“It’s been tiresome at times,” he admitted. “I get here at 6 in the morning to deal with the buses and talk to drivers. Then, evenings, at 5 o’clock buses are done and I get to go watch athletic events. You know, being an athletic director is every little boy’s dream job because you get to go to every athletic event and watch them all.”

As with most things for Farmer, the proverbial glass is always half full instead of half empty as he’s guided the burgeoning Bryant programs.

“It’s been a good 21 years as athletic director,” he stated. “I’ve had a chance to serve with a lot of great coaches. I got a chance to watch the programs grow around here. You know, when I first got here — we didn’t have middle schools at that time. We had one junior high football team which included seventh, eighth and ninth grade. We had girls and boys basketball and we had girls and boys track and that was it. In high school, we had football, basketball, volleyball and track and baseball. That was all.

“I’ve watched programs be added since I’ve got here. We had an unofficial cross country team at that time. Joe Treat was the coach, so to speak, but coach (Dan) Westbrook was actually taking them to the meets and doing things. So we officially added cross country. We came along and we added a little slow pitch softball then we added ninth grade volleyball. We added soccer, then went fast-pitch (softball). We went to two middle schools and there’s five coaches at each middle school that have volleyball, track, cross country, football and basketball. So, you can see my athletic program kind of doubled in size over the last 21 years.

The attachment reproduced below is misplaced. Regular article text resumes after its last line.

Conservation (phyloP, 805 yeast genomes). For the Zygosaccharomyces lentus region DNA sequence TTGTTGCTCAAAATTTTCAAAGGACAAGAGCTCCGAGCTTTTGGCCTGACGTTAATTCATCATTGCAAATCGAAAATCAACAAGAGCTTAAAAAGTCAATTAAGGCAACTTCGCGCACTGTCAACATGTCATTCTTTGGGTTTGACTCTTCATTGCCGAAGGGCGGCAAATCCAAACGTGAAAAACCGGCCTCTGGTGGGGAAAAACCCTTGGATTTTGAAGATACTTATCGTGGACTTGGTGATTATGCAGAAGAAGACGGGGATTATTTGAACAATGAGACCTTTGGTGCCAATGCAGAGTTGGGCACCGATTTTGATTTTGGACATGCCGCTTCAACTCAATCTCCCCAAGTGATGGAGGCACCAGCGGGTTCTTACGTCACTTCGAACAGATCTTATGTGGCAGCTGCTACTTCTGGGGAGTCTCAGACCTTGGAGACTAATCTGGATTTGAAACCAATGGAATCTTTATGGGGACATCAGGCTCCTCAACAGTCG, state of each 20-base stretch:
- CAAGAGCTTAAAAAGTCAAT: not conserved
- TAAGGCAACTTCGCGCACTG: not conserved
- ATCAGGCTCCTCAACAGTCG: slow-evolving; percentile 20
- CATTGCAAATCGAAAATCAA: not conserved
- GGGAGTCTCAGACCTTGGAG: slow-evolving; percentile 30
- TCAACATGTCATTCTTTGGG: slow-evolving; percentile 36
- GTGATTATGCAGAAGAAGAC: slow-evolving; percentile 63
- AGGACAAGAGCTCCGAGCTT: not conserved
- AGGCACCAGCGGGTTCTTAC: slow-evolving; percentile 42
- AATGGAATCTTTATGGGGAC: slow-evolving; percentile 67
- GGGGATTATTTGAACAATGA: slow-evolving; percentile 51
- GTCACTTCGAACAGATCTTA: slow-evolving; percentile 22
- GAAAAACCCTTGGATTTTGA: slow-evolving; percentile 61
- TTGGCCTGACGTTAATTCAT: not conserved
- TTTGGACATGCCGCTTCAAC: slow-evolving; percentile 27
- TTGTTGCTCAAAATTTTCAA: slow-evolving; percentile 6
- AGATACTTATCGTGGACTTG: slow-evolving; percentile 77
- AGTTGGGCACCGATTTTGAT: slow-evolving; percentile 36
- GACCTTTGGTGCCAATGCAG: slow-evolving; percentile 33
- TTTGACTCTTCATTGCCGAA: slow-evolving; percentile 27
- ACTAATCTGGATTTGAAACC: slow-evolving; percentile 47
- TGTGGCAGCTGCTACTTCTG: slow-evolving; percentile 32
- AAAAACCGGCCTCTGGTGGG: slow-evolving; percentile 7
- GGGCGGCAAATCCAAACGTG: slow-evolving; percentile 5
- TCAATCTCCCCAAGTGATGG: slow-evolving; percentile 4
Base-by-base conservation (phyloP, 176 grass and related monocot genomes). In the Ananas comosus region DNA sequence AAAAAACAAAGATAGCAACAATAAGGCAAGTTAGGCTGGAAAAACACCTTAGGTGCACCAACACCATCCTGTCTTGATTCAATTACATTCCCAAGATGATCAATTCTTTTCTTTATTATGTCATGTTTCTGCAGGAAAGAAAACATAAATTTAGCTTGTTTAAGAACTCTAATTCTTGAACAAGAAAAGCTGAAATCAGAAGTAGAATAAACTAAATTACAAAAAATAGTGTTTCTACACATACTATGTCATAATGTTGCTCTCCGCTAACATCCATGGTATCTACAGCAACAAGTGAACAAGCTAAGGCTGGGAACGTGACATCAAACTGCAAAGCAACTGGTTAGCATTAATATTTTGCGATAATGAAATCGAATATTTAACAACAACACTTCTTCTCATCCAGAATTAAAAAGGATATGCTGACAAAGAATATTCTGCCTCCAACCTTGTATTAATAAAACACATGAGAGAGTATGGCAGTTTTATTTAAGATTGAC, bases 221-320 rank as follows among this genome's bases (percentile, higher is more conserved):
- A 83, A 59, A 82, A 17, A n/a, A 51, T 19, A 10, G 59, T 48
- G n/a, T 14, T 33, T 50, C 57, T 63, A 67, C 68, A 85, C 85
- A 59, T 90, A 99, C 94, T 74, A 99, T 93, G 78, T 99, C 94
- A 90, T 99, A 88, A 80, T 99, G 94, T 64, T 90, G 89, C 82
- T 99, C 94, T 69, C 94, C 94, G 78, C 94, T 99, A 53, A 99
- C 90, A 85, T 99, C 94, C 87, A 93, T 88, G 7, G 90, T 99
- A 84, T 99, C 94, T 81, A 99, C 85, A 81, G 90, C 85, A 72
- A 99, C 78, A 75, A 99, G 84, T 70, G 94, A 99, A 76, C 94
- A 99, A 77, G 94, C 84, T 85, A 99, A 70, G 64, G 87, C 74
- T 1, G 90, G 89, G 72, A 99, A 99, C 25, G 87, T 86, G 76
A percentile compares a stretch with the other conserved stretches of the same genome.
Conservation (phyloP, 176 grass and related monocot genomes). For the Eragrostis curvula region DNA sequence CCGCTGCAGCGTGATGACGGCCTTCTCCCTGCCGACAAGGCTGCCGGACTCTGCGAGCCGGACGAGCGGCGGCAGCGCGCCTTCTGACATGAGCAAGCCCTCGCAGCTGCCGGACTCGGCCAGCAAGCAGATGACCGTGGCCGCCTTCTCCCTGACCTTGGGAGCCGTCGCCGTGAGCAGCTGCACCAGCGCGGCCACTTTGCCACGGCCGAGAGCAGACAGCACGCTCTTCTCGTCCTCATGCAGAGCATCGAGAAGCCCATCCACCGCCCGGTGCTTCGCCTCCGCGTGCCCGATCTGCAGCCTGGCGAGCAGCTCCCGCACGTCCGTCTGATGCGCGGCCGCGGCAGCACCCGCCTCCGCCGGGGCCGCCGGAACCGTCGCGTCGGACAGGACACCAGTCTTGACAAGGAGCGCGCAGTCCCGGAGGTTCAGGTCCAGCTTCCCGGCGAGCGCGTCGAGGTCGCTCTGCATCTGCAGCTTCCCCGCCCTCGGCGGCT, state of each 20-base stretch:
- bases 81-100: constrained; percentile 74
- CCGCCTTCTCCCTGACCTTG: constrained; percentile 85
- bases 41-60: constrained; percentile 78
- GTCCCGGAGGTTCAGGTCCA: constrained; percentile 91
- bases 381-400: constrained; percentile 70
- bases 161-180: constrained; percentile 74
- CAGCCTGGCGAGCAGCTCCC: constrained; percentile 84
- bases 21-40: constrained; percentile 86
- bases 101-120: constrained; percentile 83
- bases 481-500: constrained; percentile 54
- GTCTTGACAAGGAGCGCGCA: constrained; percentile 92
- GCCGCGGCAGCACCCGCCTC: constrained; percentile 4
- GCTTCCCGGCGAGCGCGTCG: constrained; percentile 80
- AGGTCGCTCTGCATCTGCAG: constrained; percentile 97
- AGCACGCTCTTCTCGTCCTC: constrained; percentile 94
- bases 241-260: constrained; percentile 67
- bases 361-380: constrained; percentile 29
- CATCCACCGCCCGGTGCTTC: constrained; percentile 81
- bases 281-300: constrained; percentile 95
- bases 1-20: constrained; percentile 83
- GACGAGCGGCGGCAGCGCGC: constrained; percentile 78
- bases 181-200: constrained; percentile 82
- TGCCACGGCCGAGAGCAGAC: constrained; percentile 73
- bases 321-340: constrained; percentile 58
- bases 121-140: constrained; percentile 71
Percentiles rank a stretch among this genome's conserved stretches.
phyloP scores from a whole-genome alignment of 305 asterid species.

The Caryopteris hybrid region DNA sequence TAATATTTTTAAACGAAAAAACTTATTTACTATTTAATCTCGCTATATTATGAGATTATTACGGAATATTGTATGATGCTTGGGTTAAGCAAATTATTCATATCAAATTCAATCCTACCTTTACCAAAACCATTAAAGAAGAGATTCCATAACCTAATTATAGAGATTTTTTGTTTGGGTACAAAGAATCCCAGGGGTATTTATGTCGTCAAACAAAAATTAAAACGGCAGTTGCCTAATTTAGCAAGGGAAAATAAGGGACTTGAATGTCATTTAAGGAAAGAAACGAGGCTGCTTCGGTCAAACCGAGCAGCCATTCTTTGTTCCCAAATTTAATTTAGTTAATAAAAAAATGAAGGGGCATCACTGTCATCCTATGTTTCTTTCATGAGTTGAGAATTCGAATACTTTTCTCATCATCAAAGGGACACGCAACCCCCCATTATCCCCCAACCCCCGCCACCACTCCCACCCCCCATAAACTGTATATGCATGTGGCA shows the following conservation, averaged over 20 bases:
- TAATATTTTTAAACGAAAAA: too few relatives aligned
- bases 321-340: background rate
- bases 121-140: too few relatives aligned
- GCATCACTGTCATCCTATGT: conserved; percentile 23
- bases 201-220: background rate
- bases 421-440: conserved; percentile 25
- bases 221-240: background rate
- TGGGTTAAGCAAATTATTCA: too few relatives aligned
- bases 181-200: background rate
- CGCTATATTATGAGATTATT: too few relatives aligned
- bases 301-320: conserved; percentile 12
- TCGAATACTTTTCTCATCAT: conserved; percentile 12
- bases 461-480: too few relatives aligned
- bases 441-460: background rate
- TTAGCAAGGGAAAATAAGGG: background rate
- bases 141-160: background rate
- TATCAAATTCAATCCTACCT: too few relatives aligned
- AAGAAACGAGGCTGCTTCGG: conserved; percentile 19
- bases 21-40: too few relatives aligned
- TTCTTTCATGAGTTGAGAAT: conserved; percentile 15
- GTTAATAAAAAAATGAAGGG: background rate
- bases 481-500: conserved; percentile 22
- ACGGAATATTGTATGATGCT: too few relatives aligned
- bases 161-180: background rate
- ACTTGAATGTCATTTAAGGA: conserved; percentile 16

“That made it very challenging,” Farmer allowed. “The biggest challenge right now is funding. We just put in the turf (at the football field), which was a great accomplishment and I thank the administration and the board for that. That was challenging, to raise the money, $325,000, and I appreciate everyone out there that helped us. We’re very fortunate in Bryant that we have a community that supports the schools and the athletics as well as they do. I don’t think I’ve ever gone out into the community and asked for something for the kids where they didn’t just say, ‘Hey, if it’s for the kids, let’s do it.’”